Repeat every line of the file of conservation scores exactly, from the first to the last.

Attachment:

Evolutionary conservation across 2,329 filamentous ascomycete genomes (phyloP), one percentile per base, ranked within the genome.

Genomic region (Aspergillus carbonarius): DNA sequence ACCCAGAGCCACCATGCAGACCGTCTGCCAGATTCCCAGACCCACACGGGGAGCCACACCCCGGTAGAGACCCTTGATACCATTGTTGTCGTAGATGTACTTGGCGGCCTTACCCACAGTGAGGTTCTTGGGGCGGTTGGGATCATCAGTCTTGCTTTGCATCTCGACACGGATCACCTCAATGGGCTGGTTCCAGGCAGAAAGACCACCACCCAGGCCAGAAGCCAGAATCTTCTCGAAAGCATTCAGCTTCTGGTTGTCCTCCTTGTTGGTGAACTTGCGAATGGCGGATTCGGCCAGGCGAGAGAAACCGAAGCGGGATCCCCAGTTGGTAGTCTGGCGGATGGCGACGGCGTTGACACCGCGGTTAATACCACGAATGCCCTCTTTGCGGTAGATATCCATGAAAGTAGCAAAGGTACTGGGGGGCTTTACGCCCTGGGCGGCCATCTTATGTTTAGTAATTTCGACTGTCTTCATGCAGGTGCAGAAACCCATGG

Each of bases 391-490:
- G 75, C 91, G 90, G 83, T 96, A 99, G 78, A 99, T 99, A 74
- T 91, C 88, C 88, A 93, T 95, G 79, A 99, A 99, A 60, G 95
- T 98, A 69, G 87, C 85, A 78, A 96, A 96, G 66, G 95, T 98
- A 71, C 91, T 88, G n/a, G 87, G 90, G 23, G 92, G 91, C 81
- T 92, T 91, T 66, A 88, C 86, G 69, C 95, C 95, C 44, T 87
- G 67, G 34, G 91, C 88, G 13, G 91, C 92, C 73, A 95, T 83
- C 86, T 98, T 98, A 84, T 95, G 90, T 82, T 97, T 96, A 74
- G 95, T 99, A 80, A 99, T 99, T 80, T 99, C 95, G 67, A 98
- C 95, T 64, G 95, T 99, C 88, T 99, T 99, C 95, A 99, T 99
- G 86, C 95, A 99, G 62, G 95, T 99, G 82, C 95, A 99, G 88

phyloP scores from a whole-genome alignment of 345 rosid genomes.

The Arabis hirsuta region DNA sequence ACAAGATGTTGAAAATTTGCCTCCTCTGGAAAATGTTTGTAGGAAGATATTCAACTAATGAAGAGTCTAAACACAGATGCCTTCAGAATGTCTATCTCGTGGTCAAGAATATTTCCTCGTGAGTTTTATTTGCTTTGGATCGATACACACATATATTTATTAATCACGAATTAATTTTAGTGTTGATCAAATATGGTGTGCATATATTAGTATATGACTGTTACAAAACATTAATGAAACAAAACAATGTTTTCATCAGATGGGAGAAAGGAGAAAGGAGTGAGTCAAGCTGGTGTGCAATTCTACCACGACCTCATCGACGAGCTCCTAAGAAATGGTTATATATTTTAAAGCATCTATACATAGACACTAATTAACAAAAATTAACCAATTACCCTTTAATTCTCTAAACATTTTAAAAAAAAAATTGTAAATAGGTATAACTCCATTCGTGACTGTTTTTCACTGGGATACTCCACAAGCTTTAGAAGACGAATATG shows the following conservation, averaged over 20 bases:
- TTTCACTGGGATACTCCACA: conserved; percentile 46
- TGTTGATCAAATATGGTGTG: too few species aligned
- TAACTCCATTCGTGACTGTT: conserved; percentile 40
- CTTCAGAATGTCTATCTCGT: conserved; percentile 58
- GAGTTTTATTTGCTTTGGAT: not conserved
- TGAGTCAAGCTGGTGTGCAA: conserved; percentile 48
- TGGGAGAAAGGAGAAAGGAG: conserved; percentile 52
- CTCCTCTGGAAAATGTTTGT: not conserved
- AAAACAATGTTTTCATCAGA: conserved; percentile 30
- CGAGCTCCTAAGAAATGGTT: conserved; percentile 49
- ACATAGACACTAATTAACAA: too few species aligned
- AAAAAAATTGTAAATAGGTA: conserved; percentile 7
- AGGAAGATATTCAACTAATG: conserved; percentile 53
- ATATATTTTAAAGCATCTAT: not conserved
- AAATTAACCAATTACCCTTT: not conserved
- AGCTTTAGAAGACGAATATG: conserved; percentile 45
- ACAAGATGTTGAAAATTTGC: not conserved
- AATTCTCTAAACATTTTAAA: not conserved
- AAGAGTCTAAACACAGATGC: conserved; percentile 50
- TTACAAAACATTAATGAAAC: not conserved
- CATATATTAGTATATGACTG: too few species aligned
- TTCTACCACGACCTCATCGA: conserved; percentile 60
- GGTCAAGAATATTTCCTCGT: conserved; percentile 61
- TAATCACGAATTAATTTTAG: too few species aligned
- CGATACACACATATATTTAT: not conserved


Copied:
Evolutionary conservation across 2,329 filamentous ascomycete genomes (phyloP), one percentile per base, ranked within the genome.

Genomic region (Aspergillus carbonarius): DNA sequence ACCCAGAGCCACCATGCAGACCGTCTGCCAGATTCCCAGACCCACACGGGGAGCCACACCCCGGTAGAGACCCTTGATACCATTGTTGTCGTAGATGTACTTGGCGGCCTTACCCACAGTGAGGTTCTTGGGGCGGTTGGGATCATCAGTCTTGCTTTGCATCTCGACACGGATCACCTCAATGGGCTGGTTCCAGGCAGAAAGACCACCACCCAGGCCAGAAGCCAGAATCTTCTCGAAAGCATTCAGCTTCTGGTTGTCCTCCTTGTTGGTGAACTTGCGAATGGCGGATTCGGCCAGGCGAGAGAAACCGAAGCGGGATCCCCAGTTGGTAGTCTGGCGGATGGCGACGGCGTTGACACCGCGGTTAATACCACGAATGCCCTCTTTGCGGTAGATATCCATGAAAGTAGCAAAGGTACTGGGGGGCTTTACGCCCTGGGCGGCCATCTTATGTTTAGTAATTTCGACTGTCTTCATGCAGGTGCAGAAACCCATGG

Each of bases 391-490:
- G 75, C 91, G 90, G 83, T 96, A 99, G 78, A 99, T 99, A 74
- T 91, C 88, C 88, A 93, T 95, G 79, A 99, A 99, A 60, G 95
- T 98, A 69, G 87, C 85, A 78, A 96, A 96, G 66, G 95, T 98
- A 71, C 91, T 88, G n/a, G 87, G 90, G 23, G 92, G 91, C 81
- T 92, T 91, T 66, A 88, C 86, G 69, C 95, C 95, C 44, T 87
- G 67, G 34, G 91, C 88, G 13, G 91, C 92, C 73, A 95, T 83
- C 86, T 98, T 98, A 84, T 95, G 90, T 82, T 97, T 96, A 74
- G 95, T 99, A 80, A 99, T 99, T 80, T 99, C 95, G 67, A 98
- C 95, T 64, G 95, T 99, C 88, T 99, T 99, C 95, A 99, T 99
- G 86, C 95, A 99, G 62, G 95, T 99, G 82, C 95, A 99, G 88

phyloP scores from a whole-genome alignment of 345 rosid genomes.

The Arabis hirsuta region DNA sequence ACAAGATGTTGAAAATTTGCCTCCTCTGGAAAATGTTTGTAGGAAGATATTCAACTAATGAAGAGTCTAAACACAGATGCCTTCAGAATGTCTATCTCGTGGTCAAGAATATTTCCTCGTGAGTTTTATTTGCTTTGGATCGATACACACATATATTTATTAATCACGAATTAATTTTAGTGTTGATCAAATATGGTGTGCATATATTAGTATATGACTGTTACAAAACATTAATGAAACAAAACAATGTTTTCATCAGATGGGAGAAAGGAGAAAGGAGTGAGTCAAGCTGGTGTGCAATTCTACCACGACCTCATCGACGAGCTCCTAAGAAATGGTTATATATTTTAAAGCATCTATACATAGACACTAATTAACAAAAATTAACCAATTACCCTTTAATTCTCTAAACATTTTAAAAAAAAAATTGTAAATAGGTATAACTCCATTCGTGACTGTTTTTCACTGGGATACTCCACAAGCTTTAGAAGACGAATATG shows the following conservation, averaged over 20 bases:
- TTTCACTGGGATACTCCACA: conserved; percentile 46
- TGTTGATCAAATATGGTGTG: too few species aligned
- TAACTCCATTCGTGACTGTT: conserved; percentile 40
- CTTCAGAATGTCTATCTCGT: conserved; percentile 58
- GAGTTTTATTTGCTTTGGAT: not conserved
- TGAGTCAAGCTGGTGTGCAA: conserved; percentile 48
- TGGGAGAAAGGAGAAAGGAG: conserved; percentile 52
- CTCCTCTGGAAAATGTTTGT: not conserved
- AAAACAATGTTTTCATCAGA: conserved; percentile 30
- CGAGCTCCTAAGAAATGGTT: conserved; percentile 49
- ACATAGACACTAATTAACAA: too few species aligned
- AAAAAAATTGTAAATAGGTA: conserved; percentile 7
- AGGAAGATATTCAACTAATG: conserved; percentile 53
- ATATATTTTAAAGCATCTAT: not conserved
- AAATTAACCAATTACCCTTT: not conserved
- AGCTTTAGAAGACGAATATG: conserved; percentile 45
- ACAAGATGTTGAAAATTTGC: not conserved
- AATTCTCTAAACATTTTAAA: not conserved
- AAGAGTCTAAACACAGATGC: conserved; percentile 50
- TTACAAAACATTAATGAAAC: not conserved
- CATATATTAGTATATGACTG: too few species aligned
- TTCTACCACGACCTCATCGA: conserved; percentile 60
- GGTCAAGAATATTTCCTCGT: conserved; percentile 61
- TAATCACGAATTAATTTTAG: too few species aligned
- CGATACACACATATATTTAT: not conserved